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Streamer Presentations — The Tight Line Dance

Streamer Presentations — The Tight Line Dance

On a tight line rig, things are different. We keep line off the water — so it’s the rod tip that dictates the actions of the fly. Direct contact with the fly lends us ultimate control over every variable. With line off the water, it’s the rod tip that charts the course, the actions and all the movements of the streamer. And that . . . is a very big deal . . .

Are You Spooking Trout?

Are You Spooking Trout?

All trout continuously adapt to their surroundings — they learn what to expect, and they spook from the unexpected.

So, stealth on the water and understanding what spooks a trout is foundational knowledge in fly fishing. Trout are easily scared. Are you spooking fish?

STORIES

What water type? Where are they eating?

What water type? Where are they eating?

Fast, heavy, deep runs have always been my favorite water type to fish. I can spend a full day in the big stuff. I love the mind-clearing washout of whitewater. No average sounds penetrate it. And the never ending roar of a chunky run is mesmerizing. I also enjoy the wading challenge. The heaviest water requires not just effort, but a constant focus and a planned path to keep you upright and on two feet. Constant adjustment is needed to stay balanced, and one slip or misstep ends up in a thorough dunking. It reminds me of the scaffold work I did on construction crews in my twenties. I always enjoyed being a few stories up, because the workday flew by. When every movement means life or death, you’d better stay focused. I always liked that . . .

The Twenty Dollar Cast

The Twenty Dollar Cast

“Okay, Dad,” Joey bellowed over the whitewater. “Here’s the twenty dollar cast . . .”

His casting loop unfolded and kicked the nymph over with precision. And when the fly tucked into the darkest side of the limestone chunk, Joey kept the rod tip up, holding all extra line off the water. It was a gorgeous drift. And the air thickened with anticipation.

We watched together in silence as Joey milked that drift until the very end. And I think we were both a little surprised when nothing interrupted the long, deep ride of over thirty feet.

“Not this time, buddy,” I told him.

Joey flicked his wrist and repeated the same cast to the dark side of the rock. And because the world is a wonderful place, a no-doubter clobbered the stonefly nymph . . .

Nobody Hungry | Nobody Home

Nobody Hungry | Nobody Home

Nobody home means there’s no trout in the slot you were fishing. And sometimes that’s true. Nobody hungry suggests that a trout might be in the slot but he either isn’t eating, isn’t buying what you’re selling, or he doesn’t like the way you are selling it.

Does it matter? It sure does!

TACTICS

(VIDEO) The Tight Line Advantage for Nymphs, Indicators, Streamers and Dry Dropper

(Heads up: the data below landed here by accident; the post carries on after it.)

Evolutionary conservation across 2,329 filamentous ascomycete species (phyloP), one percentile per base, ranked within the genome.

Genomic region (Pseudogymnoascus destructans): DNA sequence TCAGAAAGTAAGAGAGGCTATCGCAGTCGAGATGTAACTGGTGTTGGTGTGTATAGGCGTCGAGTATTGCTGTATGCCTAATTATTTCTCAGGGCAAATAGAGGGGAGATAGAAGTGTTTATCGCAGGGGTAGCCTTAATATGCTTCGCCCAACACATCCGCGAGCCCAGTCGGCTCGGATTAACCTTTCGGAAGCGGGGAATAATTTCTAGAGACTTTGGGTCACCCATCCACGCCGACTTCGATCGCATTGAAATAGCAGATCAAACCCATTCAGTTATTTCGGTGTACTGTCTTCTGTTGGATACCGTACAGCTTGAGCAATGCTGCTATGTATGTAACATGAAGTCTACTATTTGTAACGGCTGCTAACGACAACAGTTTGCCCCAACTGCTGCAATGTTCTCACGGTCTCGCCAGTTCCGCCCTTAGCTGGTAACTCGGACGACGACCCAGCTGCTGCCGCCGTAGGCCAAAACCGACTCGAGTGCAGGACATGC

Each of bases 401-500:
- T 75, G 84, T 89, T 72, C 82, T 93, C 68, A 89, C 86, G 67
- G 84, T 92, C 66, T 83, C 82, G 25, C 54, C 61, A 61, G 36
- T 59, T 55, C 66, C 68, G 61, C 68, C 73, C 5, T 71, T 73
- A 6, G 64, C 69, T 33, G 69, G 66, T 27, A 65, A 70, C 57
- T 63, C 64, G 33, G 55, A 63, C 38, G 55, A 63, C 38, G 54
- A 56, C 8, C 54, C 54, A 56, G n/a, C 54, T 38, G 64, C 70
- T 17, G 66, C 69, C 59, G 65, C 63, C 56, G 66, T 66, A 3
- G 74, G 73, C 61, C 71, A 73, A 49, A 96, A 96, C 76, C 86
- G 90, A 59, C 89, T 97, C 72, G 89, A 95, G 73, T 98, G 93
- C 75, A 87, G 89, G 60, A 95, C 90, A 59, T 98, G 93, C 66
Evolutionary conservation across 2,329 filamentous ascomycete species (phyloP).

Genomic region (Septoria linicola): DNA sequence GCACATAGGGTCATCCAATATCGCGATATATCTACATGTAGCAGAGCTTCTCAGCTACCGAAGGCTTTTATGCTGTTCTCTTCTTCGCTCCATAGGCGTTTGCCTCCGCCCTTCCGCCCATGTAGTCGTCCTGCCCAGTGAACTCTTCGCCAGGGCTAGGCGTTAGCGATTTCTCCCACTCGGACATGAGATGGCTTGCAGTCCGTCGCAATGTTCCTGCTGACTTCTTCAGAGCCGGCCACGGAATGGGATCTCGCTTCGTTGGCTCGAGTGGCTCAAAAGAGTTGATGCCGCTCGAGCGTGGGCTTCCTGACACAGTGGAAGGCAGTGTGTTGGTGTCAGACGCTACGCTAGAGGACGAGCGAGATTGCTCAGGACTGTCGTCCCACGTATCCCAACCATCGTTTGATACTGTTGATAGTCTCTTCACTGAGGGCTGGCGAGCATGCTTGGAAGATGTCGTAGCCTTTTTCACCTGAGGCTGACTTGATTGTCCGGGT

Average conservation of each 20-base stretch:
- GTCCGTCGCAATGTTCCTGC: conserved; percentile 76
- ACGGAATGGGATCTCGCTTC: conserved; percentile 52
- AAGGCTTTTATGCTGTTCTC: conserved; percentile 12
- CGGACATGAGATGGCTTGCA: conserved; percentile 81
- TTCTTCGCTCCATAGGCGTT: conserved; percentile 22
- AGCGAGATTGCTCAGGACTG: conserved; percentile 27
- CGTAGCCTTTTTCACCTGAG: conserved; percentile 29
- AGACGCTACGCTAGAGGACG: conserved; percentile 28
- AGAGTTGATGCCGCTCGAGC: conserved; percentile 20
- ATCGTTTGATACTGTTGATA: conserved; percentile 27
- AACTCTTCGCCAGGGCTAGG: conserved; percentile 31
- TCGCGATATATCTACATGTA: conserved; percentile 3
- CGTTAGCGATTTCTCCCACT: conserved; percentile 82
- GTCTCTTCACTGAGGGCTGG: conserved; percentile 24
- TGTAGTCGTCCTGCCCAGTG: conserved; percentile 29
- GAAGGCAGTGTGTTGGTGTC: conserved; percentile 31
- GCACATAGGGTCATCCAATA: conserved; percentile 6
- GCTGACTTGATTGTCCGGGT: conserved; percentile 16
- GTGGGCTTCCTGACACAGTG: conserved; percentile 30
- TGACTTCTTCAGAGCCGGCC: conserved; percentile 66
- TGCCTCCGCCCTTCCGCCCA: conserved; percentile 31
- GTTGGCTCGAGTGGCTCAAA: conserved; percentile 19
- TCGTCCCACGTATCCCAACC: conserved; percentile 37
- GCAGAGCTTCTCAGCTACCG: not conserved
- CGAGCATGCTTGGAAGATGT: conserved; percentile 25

(VIDEO) The Tight Line Advantage for Nymphs, Indicators, Streamers and Dry Dropper

For effective, convincing underwater presentations of flies to a trout, the tight line advantage is the cornerstone concept. Nothing else is more important.

Because a river is composed of changing and moving seams, defeating that unwanted drag is the nymph angler’s ongoing battle. How do we defeat that drag? With the tight line advantage. Watch this video to see it in action.

NYMPHING

The Red Amnesia Problem

The Red Amnesia Problem

It’s not red anymore. It’s burgundy, but it “might” be red again someday. I’ve been alive long enough to know that when something you love leaves, it’s best to start moving on. And yes, I’m a leader junkie . . .

#9. Putting It All Together: Nine Essential Skills for Tight Line and Euro Nymphing

#9. Putting It All Together: Nine Essential Skills for Tight Line and Euro Nymphing

There’s a talent for combining all the essential techniques. Stitching them together seamlessly and flowing from one to the next takes a certain aptitude, and some intention.

Refine one through nine. Then time and again, you’ll see what you want to see. You’ll put it together. And you’ll say with confidence, “Now that was a great drift.”

Don’t Guess — Set the Hook and Set Hard

Don’t Guess — Set the Hook and Set Hard

Here’s what I see: Too much guessing. Too much assuming that it’s not a trout rather than assuming that it is. So don’t guess. Set the hook. And set it hard.

If you’re trying to get long drifts, change that. If you’re trying to guess what’s a rock and what’s a trout, change that. If you’re trying to lift the nymph off a rock, and then you realize it was fish — bump buh-bump and gone — change that. I suggest a fundamental shift in your approach . . .

STREAMERS

ANGLER TYPES IN PROFILE

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BIG TROUT

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NIGHT FISHING

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MORE

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